Miranda Makes

This is so similar to my story with Fiona. We are no TV now with her. It is amazing! I used to think giving up TV was only possible for the most self-disciplined among us. Turns out it's not that hard! We never even think about it anymore!


Great post! I really love how you just told your own personal experience and didn't add judgement. It definitely inspired me to cut down on Lu's screen time over the past few days. I was not feeling great about how much she was watching this summer, and on and off since Ruby arrived. She still has been playing a lot too, and even getting to a point where she turns the TV off herself to do something else after a few shows. But most of all it's just weird now, because we moved the TV in the guest room to avoid Ruby watching until she's 2 or 3 and so when Lucy watches now she is in a different room by herself. That just seems lonely! Anyways, great post!


Hi Nichole. I found you through Olivia. I couldn't agree with you more. We have a 7, 5, and almost 1 yr old. We do allow screen time, but it is limited and we are forced to do it together (only one tv in house). For years, students would come to me with that "flat stanley" effect from too much tv and it was so nice to watch them 'develop' in just a few short weeks of not having tv between 8 and 3. There are many days our tv isn't even turned on and I love those days!!

Sara E. Cotner

Just lovely! Thank your for sharing your perspective, your approach, and insights into life with your sweet, sweet, child.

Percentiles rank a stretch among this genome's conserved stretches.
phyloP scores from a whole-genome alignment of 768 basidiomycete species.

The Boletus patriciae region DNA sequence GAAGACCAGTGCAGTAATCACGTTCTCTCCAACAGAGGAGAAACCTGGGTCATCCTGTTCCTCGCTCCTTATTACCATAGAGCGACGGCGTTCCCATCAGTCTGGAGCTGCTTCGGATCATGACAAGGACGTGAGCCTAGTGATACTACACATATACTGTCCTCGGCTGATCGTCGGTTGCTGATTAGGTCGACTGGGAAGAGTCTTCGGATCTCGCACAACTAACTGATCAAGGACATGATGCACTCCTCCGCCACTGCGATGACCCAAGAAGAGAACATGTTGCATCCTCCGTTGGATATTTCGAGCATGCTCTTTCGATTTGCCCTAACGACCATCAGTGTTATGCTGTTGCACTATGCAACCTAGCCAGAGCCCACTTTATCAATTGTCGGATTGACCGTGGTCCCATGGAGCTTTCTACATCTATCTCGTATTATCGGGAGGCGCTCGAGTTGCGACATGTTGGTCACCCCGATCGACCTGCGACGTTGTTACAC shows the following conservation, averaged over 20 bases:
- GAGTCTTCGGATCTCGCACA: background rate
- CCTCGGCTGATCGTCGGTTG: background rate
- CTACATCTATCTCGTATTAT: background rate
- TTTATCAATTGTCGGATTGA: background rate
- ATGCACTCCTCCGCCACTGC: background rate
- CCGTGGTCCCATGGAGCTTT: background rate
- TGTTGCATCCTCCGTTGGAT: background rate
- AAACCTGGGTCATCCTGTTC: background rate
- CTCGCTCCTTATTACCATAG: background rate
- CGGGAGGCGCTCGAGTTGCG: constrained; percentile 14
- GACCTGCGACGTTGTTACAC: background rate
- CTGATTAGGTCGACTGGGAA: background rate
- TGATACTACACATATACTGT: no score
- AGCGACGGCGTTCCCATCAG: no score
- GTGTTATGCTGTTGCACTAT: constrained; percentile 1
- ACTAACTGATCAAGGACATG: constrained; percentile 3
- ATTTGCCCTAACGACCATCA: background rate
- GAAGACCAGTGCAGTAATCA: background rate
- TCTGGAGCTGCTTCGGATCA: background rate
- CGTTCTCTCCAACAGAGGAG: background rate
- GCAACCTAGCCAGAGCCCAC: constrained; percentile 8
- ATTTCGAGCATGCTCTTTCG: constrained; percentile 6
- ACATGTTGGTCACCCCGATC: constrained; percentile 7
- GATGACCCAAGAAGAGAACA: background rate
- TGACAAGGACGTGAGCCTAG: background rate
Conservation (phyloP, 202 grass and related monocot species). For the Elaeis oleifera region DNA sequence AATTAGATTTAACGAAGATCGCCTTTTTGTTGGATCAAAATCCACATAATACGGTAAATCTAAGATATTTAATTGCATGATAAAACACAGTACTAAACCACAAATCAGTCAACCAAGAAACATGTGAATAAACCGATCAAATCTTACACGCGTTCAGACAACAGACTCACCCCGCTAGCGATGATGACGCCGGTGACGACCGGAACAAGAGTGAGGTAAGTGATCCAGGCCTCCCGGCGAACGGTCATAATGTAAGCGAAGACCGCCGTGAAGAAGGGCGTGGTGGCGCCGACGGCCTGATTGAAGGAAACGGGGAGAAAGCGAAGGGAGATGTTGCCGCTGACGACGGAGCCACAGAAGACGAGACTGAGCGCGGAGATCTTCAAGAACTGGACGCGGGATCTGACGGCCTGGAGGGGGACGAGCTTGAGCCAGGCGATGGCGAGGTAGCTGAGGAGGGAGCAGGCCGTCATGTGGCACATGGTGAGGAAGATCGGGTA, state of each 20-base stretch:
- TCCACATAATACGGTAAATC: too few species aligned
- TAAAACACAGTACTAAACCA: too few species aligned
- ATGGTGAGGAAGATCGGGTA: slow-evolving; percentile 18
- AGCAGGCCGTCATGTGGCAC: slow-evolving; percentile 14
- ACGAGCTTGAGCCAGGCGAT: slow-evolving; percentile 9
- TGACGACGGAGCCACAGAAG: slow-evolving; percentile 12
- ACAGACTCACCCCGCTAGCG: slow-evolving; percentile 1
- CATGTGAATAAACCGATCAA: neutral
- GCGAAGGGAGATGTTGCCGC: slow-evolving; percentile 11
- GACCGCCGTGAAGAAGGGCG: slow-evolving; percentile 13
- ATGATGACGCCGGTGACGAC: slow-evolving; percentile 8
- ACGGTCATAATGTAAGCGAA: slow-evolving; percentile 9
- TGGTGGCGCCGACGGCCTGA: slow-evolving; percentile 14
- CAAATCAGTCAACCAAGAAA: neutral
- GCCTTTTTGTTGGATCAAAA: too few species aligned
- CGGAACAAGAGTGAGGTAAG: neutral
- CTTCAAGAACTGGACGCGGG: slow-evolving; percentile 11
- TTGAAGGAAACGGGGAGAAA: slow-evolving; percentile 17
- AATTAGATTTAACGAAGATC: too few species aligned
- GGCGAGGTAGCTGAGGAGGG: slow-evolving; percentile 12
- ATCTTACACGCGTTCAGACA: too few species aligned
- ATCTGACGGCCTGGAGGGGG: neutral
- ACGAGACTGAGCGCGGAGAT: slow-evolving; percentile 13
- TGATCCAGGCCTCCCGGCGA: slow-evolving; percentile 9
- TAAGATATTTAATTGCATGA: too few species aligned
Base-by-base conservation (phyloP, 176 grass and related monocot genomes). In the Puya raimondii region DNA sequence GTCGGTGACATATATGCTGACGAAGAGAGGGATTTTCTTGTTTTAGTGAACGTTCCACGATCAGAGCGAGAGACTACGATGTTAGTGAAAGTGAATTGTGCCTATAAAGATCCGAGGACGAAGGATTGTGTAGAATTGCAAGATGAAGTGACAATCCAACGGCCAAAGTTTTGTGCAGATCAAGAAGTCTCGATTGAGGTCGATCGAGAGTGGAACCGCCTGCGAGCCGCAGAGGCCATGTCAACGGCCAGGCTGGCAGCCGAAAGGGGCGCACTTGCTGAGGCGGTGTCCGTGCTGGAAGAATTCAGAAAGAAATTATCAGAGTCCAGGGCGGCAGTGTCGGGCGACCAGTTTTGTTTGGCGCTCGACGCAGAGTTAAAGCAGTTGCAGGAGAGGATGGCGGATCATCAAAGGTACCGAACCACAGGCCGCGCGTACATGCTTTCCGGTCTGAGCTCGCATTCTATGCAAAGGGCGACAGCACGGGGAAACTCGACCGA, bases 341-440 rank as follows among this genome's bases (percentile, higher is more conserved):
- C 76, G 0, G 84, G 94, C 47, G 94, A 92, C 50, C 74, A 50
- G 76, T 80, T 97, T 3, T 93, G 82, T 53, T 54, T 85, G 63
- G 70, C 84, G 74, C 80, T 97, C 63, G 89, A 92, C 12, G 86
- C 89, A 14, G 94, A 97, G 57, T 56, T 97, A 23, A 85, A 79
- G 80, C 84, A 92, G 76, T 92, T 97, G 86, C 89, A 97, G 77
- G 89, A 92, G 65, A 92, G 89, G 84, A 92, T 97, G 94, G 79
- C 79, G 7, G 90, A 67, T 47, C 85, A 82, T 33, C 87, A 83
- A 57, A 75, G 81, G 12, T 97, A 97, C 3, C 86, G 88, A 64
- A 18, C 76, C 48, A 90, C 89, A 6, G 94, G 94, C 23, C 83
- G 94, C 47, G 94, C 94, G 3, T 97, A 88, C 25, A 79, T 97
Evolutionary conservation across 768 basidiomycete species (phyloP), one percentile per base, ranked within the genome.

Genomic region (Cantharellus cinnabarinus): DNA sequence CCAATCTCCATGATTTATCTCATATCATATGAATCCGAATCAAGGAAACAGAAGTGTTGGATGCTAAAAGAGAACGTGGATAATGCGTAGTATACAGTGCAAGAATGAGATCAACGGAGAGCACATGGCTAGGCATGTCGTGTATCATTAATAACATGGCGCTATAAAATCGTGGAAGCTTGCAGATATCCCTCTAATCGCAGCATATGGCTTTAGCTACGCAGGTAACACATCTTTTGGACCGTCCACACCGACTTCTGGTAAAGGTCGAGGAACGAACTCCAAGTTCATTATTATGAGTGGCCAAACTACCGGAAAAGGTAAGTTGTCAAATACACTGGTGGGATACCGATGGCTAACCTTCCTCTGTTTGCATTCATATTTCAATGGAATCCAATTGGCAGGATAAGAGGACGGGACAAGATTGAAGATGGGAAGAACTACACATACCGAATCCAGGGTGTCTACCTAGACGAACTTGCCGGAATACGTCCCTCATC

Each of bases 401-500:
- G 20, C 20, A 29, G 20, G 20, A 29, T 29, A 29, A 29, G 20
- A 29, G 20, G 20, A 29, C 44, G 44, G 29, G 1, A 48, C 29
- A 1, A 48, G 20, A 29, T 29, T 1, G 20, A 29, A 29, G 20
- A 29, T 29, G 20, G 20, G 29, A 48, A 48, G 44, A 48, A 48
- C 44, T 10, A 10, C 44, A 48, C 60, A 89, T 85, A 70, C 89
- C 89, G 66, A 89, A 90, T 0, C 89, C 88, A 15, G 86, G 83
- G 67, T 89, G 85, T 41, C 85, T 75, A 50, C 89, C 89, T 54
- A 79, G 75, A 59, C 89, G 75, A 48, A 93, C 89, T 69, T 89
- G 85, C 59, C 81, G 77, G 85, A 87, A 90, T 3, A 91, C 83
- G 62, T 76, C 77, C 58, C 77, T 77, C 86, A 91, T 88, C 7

Thank you for sharing Megan. Yes, I too, could imagine it being a different set of challenges if our family situation was different.


Thanks Lori! Indeed, you are so right about how a topic becomes controversial. I know I shy away from a lot of topics on this blog for just that reason -- I never want to come off as sounding preachy, because I'm not. No matter my education or training, I'm human like everyone else. Full of flaws and full of gifts.


As a teacher, I work really hard for parents to feel comfortable as themselves around me, and not to feel as though I am judging them if their child brings up Dora the Explorer or whatnot in front of me. In fact, as parents, we are all equal. We are all on this journey together. We are all trying our hardest to raise decent children who will grow up to be kind, well-meaning adults. And there are so many ways to do that.

My overarching view point to many ideals in life is that moderation is the key. We can only do our best. Perfection doesn't exist. Love and compassion makes everything better.


Yep...I'll trade story time on the couch any day before TV.


Hi Ashley! So glad you stopped by to visit! I love Olivia's blog too. I still remember the great convo we had at Marcus and Christy's wedding night a few years ago.

When I worked in public Montessori, I remember how incredible it was for the children to discover a side of themselves that had rarely had a chance to blossom before starting school.


Thanks Sara!!


Thanks Amy!! I'm so glad you liked this post!!


Thank you Kristie! :)


I was hesitant to post as I don't ever want to come off as being judgmental! For me, it's a fine line to walk between offering experience as a source of inspiration and not as a source of intimidation. Thank you for sharing your thoughts here, Rach.


I agree- I think there are "times" for it.
We are in the process of moving and so we are granting them more now...
but when we get in our new schedule we will clamp down again.
on the weekends is a good move.

bottom line is- they can learn to relax WITHOUT it.